Recruitment Agency Now


You are here:  Home  >  News  >  Current Article

New proposals to tackle late payment

December 4, 2014  /   No Comments

Nick Elvin

Large and listed companies could have to publish detailed information about their payment practices and performance, under new proposals unveiled by Business Minister Matthew Hancock.

The proposed changes are aimed at making it easier for small businesses to compare the average payment time of these firms; the proportion of invoices paid beyond terms; and the proportion of invoices paid within 30 days, over 30 days, over 60 days and over 120 days.

The new proposals, which are now subject to a consultation, show how the Government intends to use the prompt payment power in the Small Business, Enterprise and Employment Bill, currently going through Parliament. Reporting on a quarterly basis would be a mandatory requirement for all large and quoted companies.

Mr Hancock said late payment can be critical for small firms’ cashflow, however companies are often reluctant to risk losing business by using redress measures.

“We want to tackle the underlying culture by increasing transparency on payment practices and performance,” he said.

“The measures we are consulting on will make it clear to small businesses and consumers alike which large businesses behave properly, and those that think they can ride roughshod over their suppliers.”

The consultation, which runs until January 13, asks for views on the proposals that would see companies reporting on a quarterly basis; reporting on standardised metrics on payment performance; disclosing additional narrative information on payment practices; publishing the information on their website; and facing fines for breach of the requirement.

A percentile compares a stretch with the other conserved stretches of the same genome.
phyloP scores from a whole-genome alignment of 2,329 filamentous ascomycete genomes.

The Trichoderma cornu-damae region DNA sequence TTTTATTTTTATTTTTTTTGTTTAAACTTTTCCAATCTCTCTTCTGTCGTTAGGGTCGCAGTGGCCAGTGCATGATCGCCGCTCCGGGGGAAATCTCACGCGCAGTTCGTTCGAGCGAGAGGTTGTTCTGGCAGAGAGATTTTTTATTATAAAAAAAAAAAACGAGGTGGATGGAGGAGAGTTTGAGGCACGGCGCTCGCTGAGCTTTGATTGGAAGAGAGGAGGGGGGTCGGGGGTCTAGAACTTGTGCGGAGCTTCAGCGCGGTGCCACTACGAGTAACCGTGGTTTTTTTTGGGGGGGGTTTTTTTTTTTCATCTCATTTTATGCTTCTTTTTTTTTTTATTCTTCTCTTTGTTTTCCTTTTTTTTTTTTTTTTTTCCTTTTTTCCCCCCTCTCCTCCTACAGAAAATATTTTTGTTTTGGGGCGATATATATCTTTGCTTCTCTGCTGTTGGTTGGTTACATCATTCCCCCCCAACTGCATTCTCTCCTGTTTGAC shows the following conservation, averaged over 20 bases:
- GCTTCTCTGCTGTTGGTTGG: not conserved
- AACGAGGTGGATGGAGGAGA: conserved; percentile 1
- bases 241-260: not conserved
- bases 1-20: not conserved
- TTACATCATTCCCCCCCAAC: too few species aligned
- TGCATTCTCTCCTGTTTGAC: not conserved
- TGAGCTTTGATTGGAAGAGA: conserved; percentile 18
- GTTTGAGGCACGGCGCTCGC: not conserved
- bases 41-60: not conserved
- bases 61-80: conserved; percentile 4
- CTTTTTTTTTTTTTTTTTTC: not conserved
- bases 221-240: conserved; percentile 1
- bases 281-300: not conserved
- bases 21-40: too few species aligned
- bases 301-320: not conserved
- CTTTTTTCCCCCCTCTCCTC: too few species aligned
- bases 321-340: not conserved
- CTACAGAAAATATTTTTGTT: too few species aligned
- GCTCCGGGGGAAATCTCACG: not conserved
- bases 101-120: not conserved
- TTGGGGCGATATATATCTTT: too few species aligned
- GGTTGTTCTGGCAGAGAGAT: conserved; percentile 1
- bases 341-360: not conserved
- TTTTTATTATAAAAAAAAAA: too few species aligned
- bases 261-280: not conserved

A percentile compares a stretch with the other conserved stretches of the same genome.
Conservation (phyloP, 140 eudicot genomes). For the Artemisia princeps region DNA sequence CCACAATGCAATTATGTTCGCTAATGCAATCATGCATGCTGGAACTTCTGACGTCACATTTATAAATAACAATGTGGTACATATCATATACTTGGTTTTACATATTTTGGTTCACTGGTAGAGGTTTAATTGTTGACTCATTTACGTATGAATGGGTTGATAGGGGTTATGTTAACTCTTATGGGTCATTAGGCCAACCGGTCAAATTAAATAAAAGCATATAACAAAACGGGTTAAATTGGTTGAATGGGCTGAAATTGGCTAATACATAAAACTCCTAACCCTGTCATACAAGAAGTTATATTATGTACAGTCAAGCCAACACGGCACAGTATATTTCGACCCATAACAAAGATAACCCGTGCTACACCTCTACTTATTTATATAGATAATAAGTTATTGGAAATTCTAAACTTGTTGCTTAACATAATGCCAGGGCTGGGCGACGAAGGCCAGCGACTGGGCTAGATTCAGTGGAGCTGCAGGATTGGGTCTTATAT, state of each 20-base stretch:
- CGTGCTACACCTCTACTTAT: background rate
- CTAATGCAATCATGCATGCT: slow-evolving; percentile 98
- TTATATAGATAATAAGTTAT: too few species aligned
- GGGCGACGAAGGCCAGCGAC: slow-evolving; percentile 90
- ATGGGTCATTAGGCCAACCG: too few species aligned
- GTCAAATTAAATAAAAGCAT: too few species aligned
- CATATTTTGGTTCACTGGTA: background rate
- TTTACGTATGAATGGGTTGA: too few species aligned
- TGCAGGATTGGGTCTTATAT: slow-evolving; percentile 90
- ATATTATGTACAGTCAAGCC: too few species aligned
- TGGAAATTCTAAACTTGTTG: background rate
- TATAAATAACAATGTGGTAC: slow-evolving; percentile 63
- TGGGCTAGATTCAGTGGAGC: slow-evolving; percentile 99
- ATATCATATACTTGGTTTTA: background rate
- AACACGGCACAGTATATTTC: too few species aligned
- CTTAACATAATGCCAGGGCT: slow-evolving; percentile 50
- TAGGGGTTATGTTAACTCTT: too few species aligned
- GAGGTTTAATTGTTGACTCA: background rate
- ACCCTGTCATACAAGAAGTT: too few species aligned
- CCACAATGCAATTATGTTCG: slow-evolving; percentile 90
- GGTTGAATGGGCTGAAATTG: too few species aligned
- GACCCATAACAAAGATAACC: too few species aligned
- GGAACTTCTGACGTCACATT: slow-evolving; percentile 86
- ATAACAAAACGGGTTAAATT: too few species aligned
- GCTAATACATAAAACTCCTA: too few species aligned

Responding to the proposals, Samantha Hurley, head of external affairs and Compliance at The Association of Professional Staffing Companies (APSCo) said: “BIS (The Department for Business, Innovation & Skills) actually took some time to engage with our members directly on this very important issue at our members’ meeting back in July.

“We welcome these proposals although we would add a note of caution in that we would not want the measures to be over burdensome – and we hope that, as outlined at our members’ meeting – the Government recognises the need to have a sector based approach.

“In fact, at our meeting in July, BIS said that they would like companies to link to sector based codes such as the APSCode – a code of conduct for RPO and MSP members which addresses some payment culture issues – in particular pay when paid clauses and non-assignment of debt. We await the results of the final consultation with interest.”

    Print       Email


RA Now 2016 Preview

RA Now 2016 Preview

View all →

Your Voice

  • Oct 11
    Via @IOR_JoinUs on Twitter  Facebook accused of discriminating against women with male-targeted job adverts Read More
  • Sep 27
    Via @agencycentral on Twitter  Need an introduction to recruitment agency regulations? The laws and regulations recruiters absolutely need to know about. Read More
  • Sep 13
    Via @greg_savage on Twitter People don't leave companies. They leave leaders!   Read More
  • Jul 19
    Via @recmembers on Twitter Google for Jobs launched today in the UK – in case you missed it, here’s REC marketing manager Michael Oliver's blog on how agencies can take advantage > Read More

RSS News